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One of the most prominent and colorful figures of the San Francisco Bay Area hyphy movement in the late 2000s — sometimes hailed as the scene's "crown prince" — North Oakland-based rapper Mistah F.A.B. presents a somewhat exceptional combination of street credibility, social consciousness, astute introspection, and irrepressible goofiness. Born Stanley P. Cox in 1982 and raised by his mother and grandmother, he stresses the positivity of hyphy's party-happy, irreverent, but inspirational "go dumb" mentality and manifests a dedication to inner-city social issues, which doesn't mean he's immune to a certain amount of mainstream rap's flamboyant materialism: his handle is supposedly an acronym for "Money Is Something to Always Have — FaEva After Bread." F.A.B., who also goes by Fabby Davis, Jr., titled his second album Son of a Pimp in bluntly literal reference to his pimp father, who was incarcerated for much of F.A.B.'s childhood and died of AIDS-related complications when his son was 12, around the time he started writing rhymes. That album, F.A.B.'s first for hyphy forerunner Mac Dre's Thizz label (following his 2003 debut, Nig-Latin), featured collaborations with many noted Bay Area rappers including Dre, E-40, Turf Talk, and G-Stack of Oakland heroes the Delinquents — as well as Kanye West — and boasted one of the biggest hits of the resurgent hyphy scene, "Super Sic wit' It."
A slew of mixtapes, compilations, and guest spots made him ubiquitous in the local scene throughout 2005 and 2006, and led him to host his own locally oriented show, Yellow Bus Radio, on KYLD-FM, which — in keeping with hyphy's special-ed scholastic motif — featured weekly book reports. With burgeoning national interest in Bay Area hip-hop in 2006, F.A.B. became the subject of a major-label bidding war, signing with Atlantic Records that September, but a series of obstacles hindered his career momentum. KMEL-FM, the Bay's top urban station, imposed an unofficial but crippling blacklist of F.A.B.'s songs and guest appearances, due to petty personal grievances as well as the perceived slight of his successful show on a rival station, thereby significantly undermining his hometown visibility. Later, his breakout single, "Ghost Ride It," was the subject of controversy on two fronts — national clamor over the hyphy practice of "ghost riding" described in the song (throwing a car in neutral, then jumping out and walking alongside or riding on the roof as it continues to move), following two fatal, allegedly related incidents, and threatened legal action from Columbia Pictures over the use of the Ghostbusters logo in the video (the track samples the movie's theme song) — which caused the video to be first heavily censored and then pulled from television altogether.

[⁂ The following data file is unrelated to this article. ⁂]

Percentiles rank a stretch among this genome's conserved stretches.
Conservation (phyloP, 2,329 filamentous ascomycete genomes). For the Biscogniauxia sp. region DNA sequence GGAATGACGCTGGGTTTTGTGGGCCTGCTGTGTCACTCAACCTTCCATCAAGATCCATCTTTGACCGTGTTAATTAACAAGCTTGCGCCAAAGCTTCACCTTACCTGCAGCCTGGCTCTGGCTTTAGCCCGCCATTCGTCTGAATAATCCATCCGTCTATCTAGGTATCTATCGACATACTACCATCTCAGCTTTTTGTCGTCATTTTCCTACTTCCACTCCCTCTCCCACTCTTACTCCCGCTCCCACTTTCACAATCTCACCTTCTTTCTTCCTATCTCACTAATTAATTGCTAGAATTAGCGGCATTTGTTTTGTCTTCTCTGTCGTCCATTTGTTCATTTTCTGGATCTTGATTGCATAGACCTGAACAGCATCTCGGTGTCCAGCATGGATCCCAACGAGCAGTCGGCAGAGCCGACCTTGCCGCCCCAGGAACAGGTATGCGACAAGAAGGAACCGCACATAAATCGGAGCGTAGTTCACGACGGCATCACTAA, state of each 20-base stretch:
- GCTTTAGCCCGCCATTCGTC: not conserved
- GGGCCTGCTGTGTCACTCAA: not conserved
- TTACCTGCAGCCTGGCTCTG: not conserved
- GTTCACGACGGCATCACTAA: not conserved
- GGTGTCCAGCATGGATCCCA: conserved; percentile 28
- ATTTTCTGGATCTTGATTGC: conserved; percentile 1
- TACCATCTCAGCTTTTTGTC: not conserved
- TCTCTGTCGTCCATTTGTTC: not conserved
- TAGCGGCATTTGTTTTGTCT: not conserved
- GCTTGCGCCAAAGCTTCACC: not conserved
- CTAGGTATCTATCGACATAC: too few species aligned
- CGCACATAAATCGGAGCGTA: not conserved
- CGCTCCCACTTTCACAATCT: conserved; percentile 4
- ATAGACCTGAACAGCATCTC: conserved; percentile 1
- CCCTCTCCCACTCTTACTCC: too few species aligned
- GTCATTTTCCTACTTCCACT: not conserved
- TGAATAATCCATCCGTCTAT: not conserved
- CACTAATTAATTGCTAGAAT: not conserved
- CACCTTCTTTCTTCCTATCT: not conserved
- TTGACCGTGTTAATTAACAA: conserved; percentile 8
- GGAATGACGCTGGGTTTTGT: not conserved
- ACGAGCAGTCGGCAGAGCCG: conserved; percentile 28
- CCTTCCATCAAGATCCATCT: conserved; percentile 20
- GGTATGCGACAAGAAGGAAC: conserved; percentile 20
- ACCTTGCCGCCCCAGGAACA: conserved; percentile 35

Da Yellow Bus Rydah, F.A.B.'s debut for Atlantic, originally scheduled for spring of 2007, was delayed by over two years (and most recently slated for a 2009 release under the revised title The Bus Ride). However, thanks to an unusually liberal contract, he was able to keep busy with work on independent labels, instead releasing another Thizz full-length, Da Baydestrian, in May 2007, and continuing his steady stream of mixtapes and album-length collaborations with G-Stack, Turf Talk, the Alchemist, and Glasses Malone through 2009 (including Hyphy Ain't Dead, a collaboration with Turf Talk). ~ K. Ross Hoffman, Rovi